Soon Geist faces his first obstacle: parking on the left side of a one-way street. "Usually one of my superpowers is parallel parking," he chuckles as he eases his car into the spot, emerging victorious with a foot and a half between curb and tire. He feeds a gauntleted fistful of quarters into the parking meter, and then pops the trunk on the Geistmobile to retrieve his precious cargo. On the street, he encounters businesspeople on lunch break—some stare openly; others don't even notice his garish attire. "It's easier in winter," Geist says with a laugh. "Winter in Minnesota, everybody's dressed weird."

Finally, his destination is in sight: People Serving People, a local homeless shelter. Geist strides boldly into the lobby—a cramped, noisy room where kids and adults mill about chatting—and heaves his stuffed paper bags onto the counter. "I have some groceries to donate," he tells Dean, the blond-bearded security guard on duty, whose placid expression suggests superheroes pop in on a regular basis. "And I have an hour on the meter if there's anything I can do to help out."

Wendy Darst, the volunteer coordinator, looks taken aback but gladly puts the superhero to work. Soon the Jade Justice finds himself hip-deep in a supply closet, piling books into a red Radio Flyer wagon. He wheels it back to the lobby, entreating the children to select a text. But the kids seem more interested in peppering him with questions. "So are you a cowboy or something?" one boy asks.

Geist kneels down to reply with a camera-ready grin, "Maybe a super-secret, space-cowboy detective!"

Another kid, awed by the uniform, just stares silently. "Hi," Geist says with a smile, holding out his hand in greeting. "I'm a real-life superhero."

The kid grabs Geist's leather-clad mitt and grins back. "I'm four!"

Such is the life of Minnesota's only superhero—a man in his mid-40s who sold off his comic book collection to fund a dream borne of those very pages. Unlike his fictional inspirations, he hasn't yet found any villains to apprehend in Rochester, a sleepy city of 95,000 about 80 miles south of Minneapolis. But that doesn't mean he's wasting his time, he says. "When you put on this costume and you do something for someone, it's like, 'Wow, I am being a hero,' and that is a great feeling."

BY MOST OBSERVERS' RECKONING, between 150 and 200 real-life superheroes, or "Reals" as some call themselves, operate in the United States, with another 50 or so donning the cowl internationally. These crusaders range in age from 15 to 50 and patrol cities from Indianapolis to Cambridgeshire, England. They create heroic identities with names like Black Arrow, Green Scorpion, and Mr. Silent, and wear bright Superman spandex or black ninja suits. Almost all share two traits in common: a love of comic books and a desire to improve their communities.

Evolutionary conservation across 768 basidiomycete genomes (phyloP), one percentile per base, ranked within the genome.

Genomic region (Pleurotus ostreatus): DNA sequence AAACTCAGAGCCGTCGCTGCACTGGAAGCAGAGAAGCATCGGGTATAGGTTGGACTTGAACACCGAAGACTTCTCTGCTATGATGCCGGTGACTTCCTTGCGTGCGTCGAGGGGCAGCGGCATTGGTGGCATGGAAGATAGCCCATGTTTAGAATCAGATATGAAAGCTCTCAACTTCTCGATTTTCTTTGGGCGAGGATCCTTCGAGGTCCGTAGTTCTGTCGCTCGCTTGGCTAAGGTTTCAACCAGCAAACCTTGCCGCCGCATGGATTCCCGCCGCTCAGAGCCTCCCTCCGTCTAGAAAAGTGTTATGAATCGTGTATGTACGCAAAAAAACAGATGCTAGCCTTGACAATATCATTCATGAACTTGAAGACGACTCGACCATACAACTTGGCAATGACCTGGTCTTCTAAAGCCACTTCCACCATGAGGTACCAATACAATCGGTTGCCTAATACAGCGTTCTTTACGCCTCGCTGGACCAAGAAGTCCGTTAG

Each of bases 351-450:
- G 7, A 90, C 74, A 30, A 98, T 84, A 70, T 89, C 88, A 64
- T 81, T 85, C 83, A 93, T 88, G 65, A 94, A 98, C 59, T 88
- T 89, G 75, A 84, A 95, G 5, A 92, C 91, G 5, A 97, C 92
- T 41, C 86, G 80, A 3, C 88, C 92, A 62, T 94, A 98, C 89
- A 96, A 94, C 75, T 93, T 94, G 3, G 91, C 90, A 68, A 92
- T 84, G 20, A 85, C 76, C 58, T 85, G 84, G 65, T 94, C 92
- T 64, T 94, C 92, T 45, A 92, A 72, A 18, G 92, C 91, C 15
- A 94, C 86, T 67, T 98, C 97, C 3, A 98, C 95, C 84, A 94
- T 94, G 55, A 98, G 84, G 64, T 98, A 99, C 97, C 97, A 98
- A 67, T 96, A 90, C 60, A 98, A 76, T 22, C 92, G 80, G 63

It's rare to find more than a few superheroes operating in the same area, so as with all hobbies, a community has sprung up online. In February, a burly, black-and-green-clad New Jersey-based Real named Tothian started Heroes Network, a website he says functions "like the UN for the real-life superhero community."

The foremost designer of real-life superhero costumes lives in New Brighton, Minnesota. His given name is Michael Brinatte, but he pro wrestles under the name Jack T. Ripper. At 6'2", with bulldog shoulders, he looks more likely to suplex you than shake your hand. It's hard to imagine him behind a sewing machine, carefully splicing together bits of shiny spandex, but when the 39-year-old father of three needed to give his wrestling persona a visual boost, that's just where he found himself, drawing on his only formal tailoring education: seventh-grade home economics. He discovered he had a talent for it, and before long was sewing uniforms and masks for fellow wrestlers, learning techniques to make his work durable enough to withstand the rigors of hand-to-hand combat.

After he posted photos of his masks on the internet, he met his first real-life superhero: Entomo the Insect Man, a crimefighter and "masked detective" based in Naples, Italy. Entomo wanted Brinatte to make him a mask to incorporate into his black-and-olive uniform. A lifelong comic fan, Brinatte took the assignment seriously, and it showed in the stitching. When Entomo showed off his new mask to the community of Reals, Brinatte started getting more orders: a green-and-black bodysuit for Hardwire, a blue-and-white Z-emblazoned uniform for Zetaman. Eventually, Brinatte started a website,, to formalize his business, and now spends 10 to 15 hours each week making superhero uniforms. "They have a good heart and believe in what they're doing, and they're a lot of fun to talk to," Brinatte says.

His super friends are starting to get publicity. Last October, an organization called Superheroes Anonymous issued an invitation to any and all real-life superheroes: Come to Times Square to meet other Reals face-to-face and discuss the future of the movement. The community roiled with discussion of the invitation—was it a trap by an as-yet-unknown real-life super villain? In the end, only a dozen Reals attended, but the gathering attracted the notice of the New York Times and the BBC, which gave the budding league of justice worldwide ink.